Challenge raises questions in new Superior Court judicial district

Public defender tries to oust incumbent in Wake judge’s race

ablythe@newsobserver.comOctober 25, 2012 

  • The candidates Abe Jones Democrat Website: Home: Raleigh Education: Harvard University, BA, 1974; law degree, 1977 Career: Wake County Superior Court judge since 1995; appointed by Gov. Jim Hunt; attorney in private practice from 1990-94; and former prosecutor and administrative law judge Bryan Collins Democrat Website: Home: Raleigh Education: Davidson College, BA in 1982; law degree from UNC-Chapel Hill in 1985 Career: Attorney in private practice from 1985 to 2005; the public defender for Wake County since 2005

— Most residents in Wake County will find only one candidate for Superior Court judge on their ballot – incumbents seeking another term.

But in a new judicial district, there’s a contested race for a seat on the Superior Court bench. The unusually shaped district in eastern Wake County was created by the state legislature in 2011 and extends from North Raleigh around the center of the city to Knightdale, Wendell, Zebulon and North Garner.

Bryan Collins, the first Wake County public defender, has mounted a challenge against Abe Jones, a veteran judge with 17 years of experience on the bench.

The debate between the men has been courtly in public forums and meet-and-greets with the candidates.

But there have been many questions raised about Jones’ administrative skills and performance on the bench. Questions have also arisen about who really is behind Collins’ campaign and whether he is seeking office in the right district.

Collins, who has been a part of the defense team in some of the county’s higher-profile criminal cases in recent years – including the Jason Young murder trial – says he still loves his job as public defender but is ready for a new challenge.

Jones, the second-longest serving Superior Court judge in Wake County, contends that he’s a judge “who’s willing to take risks,” a man independent from what he describes as an “old-boys” club in the courthouse.

Both Collins and Jones are registered Democrats. Though judicial races are nonpartisan, Jones points to the fact that he is an incumbent being challenged by a Democrat as evidence of what he calls an orchestrated effort by another sitting judge to remove him from the bench.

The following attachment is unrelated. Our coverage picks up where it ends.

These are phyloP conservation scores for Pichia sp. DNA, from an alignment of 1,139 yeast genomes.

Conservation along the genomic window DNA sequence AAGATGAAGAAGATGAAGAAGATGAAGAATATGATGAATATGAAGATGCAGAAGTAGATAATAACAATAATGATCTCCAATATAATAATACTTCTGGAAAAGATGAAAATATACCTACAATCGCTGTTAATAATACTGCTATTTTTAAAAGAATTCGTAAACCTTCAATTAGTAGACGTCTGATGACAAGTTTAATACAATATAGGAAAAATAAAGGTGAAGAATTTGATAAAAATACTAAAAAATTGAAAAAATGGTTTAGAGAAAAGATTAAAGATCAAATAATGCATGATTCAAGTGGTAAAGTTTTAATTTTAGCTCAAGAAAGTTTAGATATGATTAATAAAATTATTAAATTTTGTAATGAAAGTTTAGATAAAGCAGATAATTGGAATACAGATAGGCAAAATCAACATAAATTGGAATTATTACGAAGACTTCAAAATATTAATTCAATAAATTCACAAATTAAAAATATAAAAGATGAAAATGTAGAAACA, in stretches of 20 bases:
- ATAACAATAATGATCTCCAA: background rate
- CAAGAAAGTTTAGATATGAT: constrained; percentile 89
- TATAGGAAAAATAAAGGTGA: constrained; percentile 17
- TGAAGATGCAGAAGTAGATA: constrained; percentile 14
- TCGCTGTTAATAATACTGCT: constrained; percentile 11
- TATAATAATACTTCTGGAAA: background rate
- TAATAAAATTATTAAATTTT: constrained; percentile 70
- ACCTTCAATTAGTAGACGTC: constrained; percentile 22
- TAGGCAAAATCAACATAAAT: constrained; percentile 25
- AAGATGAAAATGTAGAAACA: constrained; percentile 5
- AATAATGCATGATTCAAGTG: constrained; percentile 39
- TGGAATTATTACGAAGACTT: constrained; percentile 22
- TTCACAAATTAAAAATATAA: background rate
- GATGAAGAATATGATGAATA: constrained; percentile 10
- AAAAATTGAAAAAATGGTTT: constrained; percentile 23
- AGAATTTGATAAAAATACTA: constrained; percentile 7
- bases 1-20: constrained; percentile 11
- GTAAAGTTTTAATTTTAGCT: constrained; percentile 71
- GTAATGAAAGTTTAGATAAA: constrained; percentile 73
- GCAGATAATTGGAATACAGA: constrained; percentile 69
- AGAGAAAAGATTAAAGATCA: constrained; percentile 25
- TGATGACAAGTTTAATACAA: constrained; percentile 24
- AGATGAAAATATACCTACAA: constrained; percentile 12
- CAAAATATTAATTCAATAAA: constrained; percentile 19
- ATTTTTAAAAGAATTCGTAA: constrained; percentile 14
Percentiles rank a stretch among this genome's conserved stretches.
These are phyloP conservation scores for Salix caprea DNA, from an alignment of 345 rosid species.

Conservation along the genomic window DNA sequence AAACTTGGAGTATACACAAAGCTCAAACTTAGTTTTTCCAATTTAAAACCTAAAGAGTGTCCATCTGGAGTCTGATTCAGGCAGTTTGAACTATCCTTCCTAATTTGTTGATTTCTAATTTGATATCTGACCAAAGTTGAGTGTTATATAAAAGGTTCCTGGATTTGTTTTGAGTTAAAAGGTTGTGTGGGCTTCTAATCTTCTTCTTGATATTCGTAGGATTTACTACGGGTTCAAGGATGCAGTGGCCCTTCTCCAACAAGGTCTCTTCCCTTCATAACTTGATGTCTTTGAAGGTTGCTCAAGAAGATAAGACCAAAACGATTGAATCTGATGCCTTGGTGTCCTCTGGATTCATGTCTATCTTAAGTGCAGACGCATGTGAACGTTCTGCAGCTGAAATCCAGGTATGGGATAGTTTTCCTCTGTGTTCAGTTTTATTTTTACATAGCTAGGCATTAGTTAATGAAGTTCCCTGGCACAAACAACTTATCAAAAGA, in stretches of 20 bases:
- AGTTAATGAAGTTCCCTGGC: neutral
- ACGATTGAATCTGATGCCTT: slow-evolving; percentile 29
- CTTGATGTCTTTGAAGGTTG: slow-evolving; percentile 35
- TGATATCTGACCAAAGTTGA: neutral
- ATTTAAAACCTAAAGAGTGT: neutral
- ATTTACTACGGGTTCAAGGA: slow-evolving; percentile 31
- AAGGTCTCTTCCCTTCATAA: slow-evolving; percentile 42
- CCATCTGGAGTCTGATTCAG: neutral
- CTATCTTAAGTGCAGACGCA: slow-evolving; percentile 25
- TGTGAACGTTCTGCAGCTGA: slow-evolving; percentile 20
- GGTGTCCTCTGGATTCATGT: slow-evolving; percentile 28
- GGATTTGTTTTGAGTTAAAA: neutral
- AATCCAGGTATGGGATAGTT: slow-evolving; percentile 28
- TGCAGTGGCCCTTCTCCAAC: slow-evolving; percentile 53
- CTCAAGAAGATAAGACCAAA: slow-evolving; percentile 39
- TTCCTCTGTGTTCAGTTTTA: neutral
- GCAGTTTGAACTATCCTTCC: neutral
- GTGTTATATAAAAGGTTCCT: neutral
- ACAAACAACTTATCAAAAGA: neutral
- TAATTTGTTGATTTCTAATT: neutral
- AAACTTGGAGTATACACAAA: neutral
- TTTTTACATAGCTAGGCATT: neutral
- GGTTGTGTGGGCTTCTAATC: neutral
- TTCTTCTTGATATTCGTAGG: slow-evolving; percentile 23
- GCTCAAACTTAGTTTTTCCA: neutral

“This is an inside the courthouse thing to get me,” said Jones.

When the state legislature, in response to a lawsuit, drew new judicial districts for Wake County, it was done so that each sitting judge lived in a separate district.

Collins, 52, said he was approached last year by Don Stephens, Wake County’s senior resident Superior Court judge, about running for judge. So, late last year, he moved from his condominium in downtown Raleigh to an apartment in North Raleigh just so he could run in District 10E.

Lawyers rate judges

Though Collins has stopped short of publicly criticizing Jones, he points to a Judicial Performance Evaluation Survey done by the North Carolina Bar Association, a voluntary organization with more than 15,000 members.

Amid the never-ending debate about whether judges should be appointed or elected, the N.C. Bar Association decided this year to ask lawyers familiar with the work of sitting trial court judges whose terms expire this year to rate them on “qualities that are required of good judges.”

Jones was rated by 690 lawyers. Collins, rated by 388 lawyers in an N.C. Bar Association survey for nonincumbent candidates, scored far better than Jones in the survey.

Of Collins’ respondents, 91.7 percent described his integrity and fairness, or impartiality, as good or excellent, compared with Jones’ 63.9 percent.

Also, 92.4 percent scored Collins’ legal skills as good to excellent. compared with Jones’ 45.1 percent.

Jones was rated very poorly on his administrative skills, with only 36.4 percent of his respondents giving him good to excellent marks. Collins received a 90.1 percent. Collins received a 92.1 percent for his professionalism, and Jones received a 65.1 percent.

Collins, a North Wilkesboro native who graduated from Davidson College and UNC-Chapel Hill law school, has referenced his high marks on the survey in his campaign literature.

Jones, an African-American judge who grew up in Raleigh and got his undergraduate and law degrees from Harvard University, points to research to cast doubts on such surveys, citing a study that found minorities often fare poorer in similar ratings.

The surveyors did not poll jurors or consider his record on appeals, Jones points out.

He was criticized by his fellow lawyers for problems with maintaining the court calendar, for being tardy in rendering verdicts and administrative skills. There have been accusations that he does not read all the material that lawyers provide him in cases, criticism he disputes.

“I’m a judge of the people, not the lawyers,” Jones said.

As early voting is under way in Wake County, both candidates have stepped up their campaigning amid the duties of their jobs inside the courthouse.

Residence questioned

On the campaign trail, questions have cropped up about whether Collins truly lives in the district where he is seeking a seat on the bench.

This past January, almost a month after moving to a rental property in North Raleigh, Collins got engaged to the woman he married in March, Allegra Collins.

Though his wife has a home on Little Falls Drive in a different judicial district, Collins maintains that his primary residence remains the apartment he rented in December. With a new child expected in his household any day, Collins said he and his bride plan to look for a new house in the judicial district once their family life settles down a bit.

Blythe: 919-836-4948

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